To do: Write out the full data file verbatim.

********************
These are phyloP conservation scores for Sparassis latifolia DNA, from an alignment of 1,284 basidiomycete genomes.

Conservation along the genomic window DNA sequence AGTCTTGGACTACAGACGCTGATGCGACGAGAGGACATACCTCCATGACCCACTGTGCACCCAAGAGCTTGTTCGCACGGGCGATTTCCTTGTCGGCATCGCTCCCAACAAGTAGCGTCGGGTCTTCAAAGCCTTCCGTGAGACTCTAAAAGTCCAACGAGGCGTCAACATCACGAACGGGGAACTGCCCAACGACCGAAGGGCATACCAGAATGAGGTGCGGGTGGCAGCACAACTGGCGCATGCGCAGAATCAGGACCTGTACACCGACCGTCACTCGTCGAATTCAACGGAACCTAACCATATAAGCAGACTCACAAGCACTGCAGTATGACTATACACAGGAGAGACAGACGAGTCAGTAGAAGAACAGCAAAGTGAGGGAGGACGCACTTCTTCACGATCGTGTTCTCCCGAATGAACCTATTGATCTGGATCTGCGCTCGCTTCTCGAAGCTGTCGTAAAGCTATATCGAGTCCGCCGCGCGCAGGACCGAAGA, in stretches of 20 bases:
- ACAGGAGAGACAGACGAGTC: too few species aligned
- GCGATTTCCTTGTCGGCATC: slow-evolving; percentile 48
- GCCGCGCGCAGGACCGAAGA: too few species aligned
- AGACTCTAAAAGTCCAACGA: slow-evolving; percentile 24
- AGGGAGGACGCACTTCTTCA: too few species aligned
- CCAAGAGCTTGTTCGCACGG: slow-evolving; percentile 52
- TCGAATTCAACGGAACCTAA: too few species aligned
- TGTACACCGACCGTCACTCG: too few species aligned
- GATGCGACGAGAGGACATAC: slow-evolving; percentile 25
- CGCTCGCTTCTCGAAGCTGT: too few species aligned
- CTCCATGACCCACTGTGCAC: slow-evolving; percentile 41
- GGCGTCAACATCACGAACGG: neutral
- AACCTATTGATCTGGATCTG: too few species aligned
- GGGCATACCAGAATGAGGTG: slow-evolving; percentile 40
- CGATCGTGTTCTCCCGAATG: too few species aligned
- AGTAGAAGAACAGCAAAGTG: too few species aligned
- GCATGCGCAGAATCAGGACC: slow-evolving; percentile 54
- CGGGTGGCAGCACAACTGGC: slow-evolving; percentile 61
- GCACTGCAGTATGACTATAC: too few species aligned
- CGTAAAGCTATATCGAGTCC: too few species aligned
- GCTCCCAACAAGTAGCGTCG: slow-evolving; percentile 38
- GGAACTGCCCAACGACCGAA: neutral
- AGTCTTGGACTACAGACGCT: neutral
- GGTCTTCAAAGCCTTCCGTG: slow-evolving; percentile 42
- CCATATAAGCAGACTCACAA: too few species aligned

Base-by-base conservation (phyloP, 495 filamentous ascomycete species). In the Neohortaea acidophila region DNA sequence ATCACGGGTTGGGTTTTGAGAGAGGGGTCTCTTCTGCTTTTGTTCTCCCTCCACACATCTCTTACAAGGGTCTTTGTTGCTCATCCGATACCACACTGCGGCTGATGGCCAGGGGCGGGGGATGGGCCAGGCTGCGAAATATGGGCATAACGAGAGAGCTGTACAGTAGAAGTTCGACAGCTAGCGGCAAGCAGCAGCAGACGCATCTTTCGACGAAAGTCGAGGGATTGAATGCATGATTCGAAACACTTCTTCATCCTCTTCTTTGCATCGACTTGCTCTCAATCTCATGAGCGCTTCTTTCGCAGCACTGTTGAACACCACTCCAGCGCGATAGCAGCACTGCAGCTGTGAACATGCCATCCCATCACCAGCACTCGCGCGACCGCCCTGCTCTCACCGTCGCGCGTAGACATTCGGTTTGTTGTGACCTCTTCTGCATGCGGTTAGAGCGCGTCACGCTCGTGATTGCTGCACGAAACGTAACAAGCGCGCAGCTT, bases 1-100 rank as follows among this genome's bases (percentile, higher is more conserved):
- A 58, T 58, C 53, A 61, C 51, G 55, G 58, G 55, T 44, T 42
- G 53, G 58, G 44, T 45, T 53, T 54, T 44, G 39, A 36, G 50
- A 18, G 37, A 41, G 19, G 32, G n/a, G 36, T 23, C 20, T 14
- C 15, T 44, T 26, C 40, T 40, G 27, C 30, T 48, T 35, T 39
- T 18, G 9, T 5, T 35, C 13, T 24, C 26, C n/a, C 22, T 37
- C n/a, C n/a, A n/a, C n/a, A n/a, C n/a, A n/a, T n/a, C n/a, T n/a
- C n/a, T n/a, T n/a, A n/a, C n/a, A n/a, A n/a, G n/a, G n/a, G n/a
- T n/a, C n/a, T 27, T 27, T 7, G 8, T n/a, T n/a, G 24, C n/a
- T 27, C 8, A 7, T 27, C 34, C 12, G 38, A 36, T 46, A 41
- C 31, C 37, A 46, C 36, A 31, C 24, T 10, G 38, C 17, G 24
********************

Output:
These are phyloP conservation scores for Sparassis latifolia DNA, from an alignment of 1,284 basidiomycete genomes.

Conservation along the genomic window DNA sequence AGTCTTGGACTACAGACGCTGATGCGACGAGAGGACATACCTCCATGACCCACTGTGCACCCAAGAGCTTGTTCGCACGGGCGATTTCCTTGTCGGCATCGCTCCCAACAAGTAGCGTCGGGTCTTCAAAGCCTTCCGTGAGACTCTAAAAGTCCAACGAGGCGTCAACATCACGAACGGGGAACTGCCCAACGACCGAAGGGCATACCAGAATGAGGTGCGGGTGGCAGCACAACTGGCGCATGCGCAGAATCAGGACCTGTACACCGACCGTCACTCGTCGAATTCAACGGAACCTAACCATATAAGCAGACTCACAAGCACTGCAGTATGACTATACACAGGAGAGACAGACGAGTCAGTAGAAGAACAGCAAAGTGAGGGAGGACGCACTTCTTCACGATCGTGTTCTCCCGAATGAACCTATTGATCTGGATCTGCGCTCGCTTCTCGAAGCTGTCGTAAAGCTATATCGAGTCCGCCGCGCGCAGGACCGAAGA, in stretches of 20 bases:
- ACAGGAGAGACAGACGAGTC: too few species aligned
- GCGATTTCCTTGTCGGCATC: slow-evolving; percentile 48
- GCCGCGCGCAGGACCGAAGA: too few species aligned
- AGACTCTAAAAGTCCAACGA: slow-evolving; percentile 24
- AGGGAGGACGCACTTCTTCA: too few species aligned
- CCAAGAGCTTGTTCGCACGG: slow-evolving; percentile 52
- TCGAATTCAACGGAACCTAA: too few species aligned
- TGTACACCGACCGTCACTCG: too few species aligned
- GATGCGACGAGAGGACATAC: slow-evolving; percentile 25
- CGCTCGCTTCTCGAAGCTGT: too few species aligned
- CTCCATGACCCACTGTGCAC: slow-evolving; percentile 41
- GGCGTCAACATCACGAACGG: neutral
- AACCTATTGATCTGGATCTG: too few species aligned
- GGGCATACCAGAATGAGGTG: slow-evolving; percentile 40
- CGATCGTGTTCTCCCGAATG: too few species aligned
- AGTAGAAGAACAGCAAAGTG: too few species aligned
- GCATGCGCAGAATCAGGACC: slow-evolving; percentile 54
- CGGGTGGCAGCACAACTGGC: slow-evolving; percentile 61
- GCACTGCAGTATGACTATAC: too few species aligned
- CGTAAAGCTATATCGAGTCC: too few species aligned
- GCTCCCAACAAGTAGCGTCG: slow-evolving; percentile 38
- GGAACTGCCCAACGACCGAA: neutral
- AGTCTTGGACTACAGACGCT: neutral
- GGTCTTCAAAGCCTTCCGTG: slow-evolving; percentile 42
- CCATATAAGCAGACTCACAA: too few species aligned

Base-by-base conservation (phyloP, 495 filamentous ascomycete species). In the Neohortaea acidophila region DNA sequence ATCACGGGTTGGGTTTTGAGAGAGGGGTCTCTTCTGCTTTTGTTCTCCCTCCACACATCTCTTACAAGGGTCTTTGTTGCTCATCCGATACCACACTGCGGCTGATGGCCAGGGGCGGGGGATGGGCCAGGCTGCGAAATATGGGCATAACGAGAGAGCTGTACAGTAGAAGTTCGACAGCTAGCGGCAAGCAGCAGCAGACGCATCTTTCGACGAAAGTCGAGGGATTGAATGCATGATTCGAAACACTTCTTCATCCTCTTCTTTGCATCGACTTGCTCTCAATCTCATGAGCGCTTCTTTCGCAGCACTGTTGAACACCACTCCAGCGCGATAGCAGCACTGCAGCTGTGAACATGCCATCCCATCACCAGCACTCGCGCGACCGCCCTGCTCTCACCGTCGCGCGTAGACATTCGGTTTGTTGTGACCTCTTCTGCATGCGGTTAGAGCGCGTCACGCTCGTGATTGCTGCACGAAACGTAACAAGCGCGCAGCTT, bases 1-100 rank as follows among this genome's bases (percentile, higher is more conserved):
- A 58, T 58, C 53, A 61, C 51, G 55, G 58, G 55, T 44, T 42
- G 53, G 58, G 44, T 45, T 53, T 54, T 44, G 39, A 36, G 50
- A 18, G 37, A 41, G 19, G 32, G n/a, G 36, T 23, C 20, T 14
- C 15, T 44, T 26, C 40, T 40, G 27, C 30, T 48, T 35, T 39
- T 18, G 9, T 5, T 35, C 13, T 24, C 26, C n/a, C 22, T 37
- C n/a, C n/a, A n/a, C n/a, A n/a, C n/a, A n/a, T n/a, C n/a, T n/a
- C n/a, T n/a, T n/a, A n/a, C n/a, A n/a, A n/a, G n/a, G n/a, G n/a
- T n/a, C n/a, T 27, T 27, T 7, G 8, T n/a, T n/a, G 24, C n/a
- T 27, C 8, A 7, T 27, C 34, C 12, G 38, A 36, T 46, A 41
- C 31, C 37, A 46, C 36, A 31, C 24, T 10, G 38, C 17, G 24